Smut & Activism, Smut Reporting

Twitter Algorithms and Sensitive Content

I was recently scrolling through our Twitter page (I was not logged in, but rather was checking on something on our feed) and noticed that the link to one of our reviews was blocked because it contained “potentially sensitive” content. 

You can, perhaps, imagine my surprise. While we are unabashed smut peddlers here at TSR, none of our content contains nudity, sex, or violence. We don’t even swear that much (only when it’s warranted). According to the Twitter help center, content may be flagged because I mark as that way, because someone else reported it as sensitive, or because of an automated in-house “technique” (that’s Twitter’s word, which I assume means “algorithm”). All I know is: it definitely wasn’t me.

The “potentially sensitive content” in question was a link to my review of the book Something Spectacular by Alexis Hall and included an image of the book cover. 

If I’m feeling generous, I might assume that my book review is potentially sensitive because I use the word “orgy.” People might find the idea of orgies upsetting, I don’t know! (Erin’s review of Dino Stud by Lola Faust was also flagged as “potentially sensitive content,” and that review is downright tame, but does include the word “dinorotica.”)

Sidenote: When I was in 8th grade, my class went on a multi-day overnight trip. When I returned home, I told my parents about the 8th-grade shenanigans that happened, most of which involved a large group of boys and girls sitting in a circle on some beds. We might have read some sexy bits out of a book that someone had and all been very flustered and embarrassed. My mom responded, “Oh Holly, your first orgy!” My dad was like, “Why would you say that to her?!?!” At the time, I did not understand what she meant. 

But enough about orgies.

Because I have a sneaking suspicion that it wasn’t the word “orgy” that resulted in this book review being flagged. Something Spectacular is a queer historical romance about nonbinary characters, and my review is all about how joyfully queer this book—and these characters—are. The Twitter help center also consistently refers to the “potentially sensitive content” as “images,” and while that book cover is very very demure (not a man-nip in sight!), if you look closely, you can tell that both characters have ambiguous gender presentation.

My main takeaway from the current trans panic is that being joyfully queer is not ok. The logic seems to go: if you must be trans, please have the decency to suffer, silently, in the closet, so that no one has to see you or think about you or have their worldview about what a good life can look like questioned. Drag queens are a problem not because they are sexy or sexualized, but because they are joyful in embracing their difference. And books like Something Spectacular, in which nonbinary characters can live full, beautiful, open, spectacular, joyful lives (complete with marriage and babies!)—well, we can’t have that, can we?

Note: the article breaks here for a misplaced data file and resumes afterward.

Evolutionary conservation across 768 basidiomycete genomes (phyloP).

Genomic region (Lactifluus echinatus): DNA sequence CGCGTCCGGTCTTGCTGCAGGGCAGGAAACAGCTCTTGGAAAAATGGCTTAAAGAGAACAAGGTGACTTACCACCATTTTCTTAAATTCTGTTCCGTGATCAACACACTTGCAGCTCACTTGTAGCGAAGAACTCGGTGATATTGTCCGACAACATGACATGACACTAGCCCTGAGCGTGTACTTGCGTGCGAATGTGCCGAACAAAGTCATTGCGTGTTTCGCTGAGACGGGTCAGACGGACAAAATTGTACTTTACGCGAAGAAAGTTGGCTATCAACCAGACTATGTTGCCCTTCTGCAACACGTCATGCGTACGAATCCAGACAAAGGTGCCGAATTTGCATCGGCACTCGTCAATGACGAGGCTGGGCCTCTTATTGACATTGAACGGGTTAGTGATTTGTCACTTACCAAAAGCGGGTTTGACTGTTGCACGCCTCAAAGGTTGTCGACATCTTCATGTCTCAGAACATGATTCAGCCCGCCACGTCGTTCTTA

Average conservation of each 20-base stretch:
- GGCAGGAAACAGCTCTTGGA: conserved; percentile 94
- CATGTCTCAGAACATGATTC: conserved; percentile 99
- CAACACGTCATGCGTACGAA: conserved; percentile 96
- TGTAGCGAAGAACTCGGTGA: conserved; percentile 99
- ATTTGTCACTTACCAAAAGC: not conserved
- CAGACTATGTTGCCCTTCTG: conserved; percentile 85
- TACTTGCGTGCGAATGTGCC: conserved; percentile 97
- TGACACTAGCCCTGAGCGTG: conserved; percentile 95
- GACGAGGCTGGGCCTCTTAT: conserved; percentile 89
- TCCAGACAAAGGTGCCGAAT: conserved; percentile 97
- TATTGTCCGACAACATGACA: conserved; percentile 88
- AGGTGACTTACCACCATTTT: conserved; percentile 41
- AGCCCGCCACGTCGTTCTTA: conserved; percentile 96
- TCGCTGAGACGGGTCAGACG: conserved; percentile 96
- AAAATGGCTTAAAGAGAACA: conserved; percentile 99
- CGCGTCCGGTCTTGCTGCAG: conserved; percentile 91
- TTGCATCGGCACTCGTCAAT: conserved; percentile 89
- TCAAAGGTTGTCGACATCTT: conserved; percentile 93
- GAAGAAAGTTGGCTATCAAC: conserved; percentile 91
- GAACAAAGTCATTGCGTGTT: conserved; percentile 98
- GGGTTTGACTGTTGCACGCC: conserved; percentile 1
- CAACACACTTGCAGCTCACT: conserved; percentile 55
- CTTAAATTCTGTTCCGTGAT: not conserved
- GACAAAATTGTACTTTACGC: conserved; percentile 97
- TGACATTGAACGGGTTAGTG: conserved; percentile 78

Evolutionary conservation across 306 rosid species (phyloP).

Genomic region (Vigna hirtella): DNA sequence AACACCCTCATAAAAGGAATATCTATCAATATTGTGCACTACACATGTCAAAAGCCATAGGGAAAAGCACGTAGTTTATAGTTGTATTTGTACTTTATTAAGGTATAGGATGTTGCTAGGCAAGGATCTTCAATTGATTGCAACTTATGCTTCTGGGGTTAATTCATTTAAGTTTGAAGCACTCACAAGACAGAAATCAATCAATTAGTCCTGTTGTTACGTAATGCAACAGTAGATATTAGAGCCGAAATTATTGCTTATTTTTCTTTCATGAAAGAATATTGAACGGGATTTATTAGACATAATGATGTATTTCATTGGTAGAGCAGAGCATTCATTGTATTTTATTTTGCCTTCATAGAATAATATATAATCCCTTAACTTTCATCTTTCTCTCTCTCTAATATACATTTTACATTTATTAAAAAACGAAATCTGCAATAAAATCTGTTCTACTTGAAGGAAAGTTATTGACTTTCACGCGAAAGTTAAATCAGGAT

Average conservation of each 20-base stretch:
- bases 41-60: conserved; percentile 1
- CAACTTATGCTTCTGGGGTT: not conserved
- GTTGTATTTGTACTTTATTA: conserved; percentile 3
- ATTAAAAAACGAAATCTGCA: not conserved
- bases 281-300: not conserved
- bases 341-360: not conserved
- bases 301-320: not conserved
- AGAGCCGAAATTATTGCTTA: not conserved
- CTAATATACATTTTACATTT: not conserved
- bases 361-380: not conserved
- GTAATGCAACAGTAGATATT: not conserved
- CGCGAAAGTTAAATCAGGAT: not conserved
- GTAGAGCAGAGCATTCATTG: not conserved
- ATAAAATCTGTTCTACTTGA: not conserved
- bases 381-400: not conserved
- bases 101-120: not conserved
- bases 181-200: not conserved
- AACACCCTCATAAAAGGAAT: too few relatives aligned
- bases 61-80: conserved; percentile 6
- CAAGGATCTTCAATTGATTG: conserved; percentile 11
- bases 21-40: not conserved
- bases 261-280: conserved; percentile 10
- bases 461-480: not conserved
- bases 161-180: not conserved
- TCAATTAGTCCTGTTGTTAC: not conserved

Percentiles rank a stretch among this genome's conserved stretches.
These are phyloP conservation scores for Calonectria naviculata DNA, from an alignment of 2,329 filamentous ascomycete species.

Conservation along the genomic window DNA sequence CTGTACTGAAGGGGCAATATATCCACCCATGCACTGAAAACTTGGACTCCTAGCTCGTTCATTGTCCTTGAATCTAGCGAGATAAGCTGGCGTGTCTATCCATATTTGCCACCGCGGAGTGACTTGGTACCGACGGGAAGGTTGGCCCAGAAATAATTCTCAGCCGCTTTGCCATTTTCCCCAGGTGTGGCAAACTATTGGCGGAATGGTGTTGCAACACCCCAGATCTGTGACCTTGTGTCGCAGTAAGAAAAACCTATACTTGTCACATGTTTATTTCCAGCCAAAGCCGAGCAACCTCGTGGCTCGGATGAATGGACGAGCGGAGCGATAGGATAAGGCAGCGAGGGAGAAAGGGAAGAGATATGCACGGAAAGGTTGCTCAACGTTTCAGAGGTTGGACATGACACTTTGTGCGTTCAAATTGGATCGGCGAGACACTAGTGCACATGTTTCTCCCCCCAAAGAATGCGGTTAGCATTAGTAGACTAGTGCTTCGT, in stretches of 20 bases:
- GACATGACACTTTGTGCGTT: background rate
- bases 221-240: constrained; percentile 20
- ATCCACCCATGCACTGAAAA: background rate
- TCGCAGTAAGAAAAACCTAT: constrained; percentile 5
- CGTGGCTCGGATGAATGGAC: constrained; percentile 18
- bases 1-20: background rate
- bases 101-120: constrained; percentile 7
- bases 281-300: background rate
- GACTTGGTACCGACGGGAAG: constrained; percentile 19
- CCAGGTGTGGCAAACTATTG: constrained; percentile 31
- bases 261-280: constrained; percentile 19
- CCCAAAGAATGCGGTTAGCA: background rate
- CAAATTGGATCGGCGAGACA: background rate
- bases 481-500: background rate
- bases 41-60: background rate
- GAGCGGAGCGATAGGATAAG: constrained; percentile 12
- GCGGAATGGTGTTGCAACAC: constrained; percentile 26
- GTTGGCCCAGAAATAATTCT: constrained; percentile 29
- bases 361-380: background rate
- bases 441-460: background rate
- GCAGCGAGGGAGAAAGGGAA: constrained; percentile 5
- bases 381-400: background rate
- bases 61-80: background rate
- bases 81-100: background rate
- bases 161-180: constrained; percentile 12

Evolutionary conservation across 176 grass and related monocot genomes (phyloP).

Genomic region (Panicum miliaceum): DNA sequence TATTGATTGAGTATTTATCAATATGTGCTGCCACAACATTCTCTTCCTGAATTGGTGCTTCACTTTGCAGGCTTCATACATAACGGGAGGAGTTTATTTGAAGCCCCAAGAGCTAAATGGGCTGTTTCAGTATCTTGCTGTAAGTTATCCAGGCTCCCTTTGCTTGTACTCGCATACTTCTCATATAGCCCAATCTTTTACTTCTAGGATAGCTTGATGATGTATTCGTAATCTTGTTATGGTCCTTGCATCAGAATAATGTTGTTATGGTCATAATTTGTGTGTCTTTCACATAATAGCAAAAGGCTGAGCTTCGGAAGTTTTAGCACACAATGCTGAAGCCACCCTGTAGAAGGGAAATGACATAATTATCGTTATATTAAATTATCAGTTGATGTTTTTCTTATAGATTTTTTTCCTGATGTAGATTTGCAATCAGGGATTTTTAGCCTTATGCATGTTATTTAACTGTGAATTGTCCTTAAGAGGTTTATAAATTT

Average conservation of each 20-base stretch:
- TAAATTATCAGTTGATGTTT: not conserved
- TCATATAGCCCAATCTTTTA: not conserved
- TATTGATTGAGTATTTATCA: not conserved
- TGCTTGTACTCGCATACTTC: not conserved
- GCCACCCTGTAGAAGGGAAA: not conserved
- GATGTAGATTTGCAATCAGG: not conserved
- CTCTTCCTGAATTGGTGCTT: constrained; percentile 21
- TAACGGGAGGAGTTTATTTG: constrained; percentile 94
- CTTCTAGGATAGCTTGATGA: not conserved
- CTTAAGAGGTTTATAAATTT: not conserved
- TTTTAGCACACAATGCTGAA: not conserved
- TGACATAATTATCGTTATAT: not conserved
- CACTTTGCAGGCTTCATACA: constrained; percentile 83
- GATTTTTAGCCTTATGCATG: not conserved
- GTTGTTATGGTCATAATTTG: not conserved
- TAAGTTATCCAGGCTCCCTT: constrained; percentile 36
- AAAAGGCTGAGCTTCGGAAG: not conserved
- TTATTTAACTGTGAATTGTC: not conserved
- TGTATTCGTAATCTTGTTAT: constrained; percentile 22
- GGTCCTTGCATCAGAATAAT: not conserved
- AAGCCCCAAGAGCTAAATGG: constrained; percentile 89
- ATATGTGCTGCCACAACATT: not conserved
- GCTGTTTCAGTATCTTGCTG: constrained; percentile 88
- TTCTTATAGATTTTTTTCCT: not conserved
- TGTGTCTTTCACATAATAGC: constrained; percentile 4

I wonder if Twitter will flag this blog post as containing “potentially sensitive content.”

5 thoughts on “Twitter Algorithms and Sensitive Content”

  1. Wow, that is discouraging. It feels as if the noose is tightening around romance and everything it has gained in terms of varied, open, and inclusive content. This Nora Roberts ban says a lot.

    Liked by 1 person

    1. Yeah, I felt really discouraged (and shocked) when I saw that. If nothing else, it really reinforces that me not being on social media is the right choice for me…


  2. It’s the same as when Amazon rejects a review or shades it out because you might’ve used a word that they deem inappropriate. I understand not all people like romance or sexual content, but it feels as if society is getting less enlightened and more prudish, like we’re going back in time again.

    Liked by 1 person

    1. We can never figure out why Amazon rejects some of our reviews and not others! We’re already careful about not using certain words…the algorithm is mysterious. (Also, I’m pretty sure people who are reading reviews of romance novels want to know what kind of sexual content they can expect to find in said romance novels. You would think Amazon would be able to figure that out.)
      But yes, it does seem like society is getting more prudish, especially compared to 20 years ago.


Leave a Reply

Fill in your details below or click an icon to log in: Logo

You are commenting using your account. Log Out /  Change )

Facebook photo

You are commenting using your Facebook account. Log Out /  Change )

Connecting to %s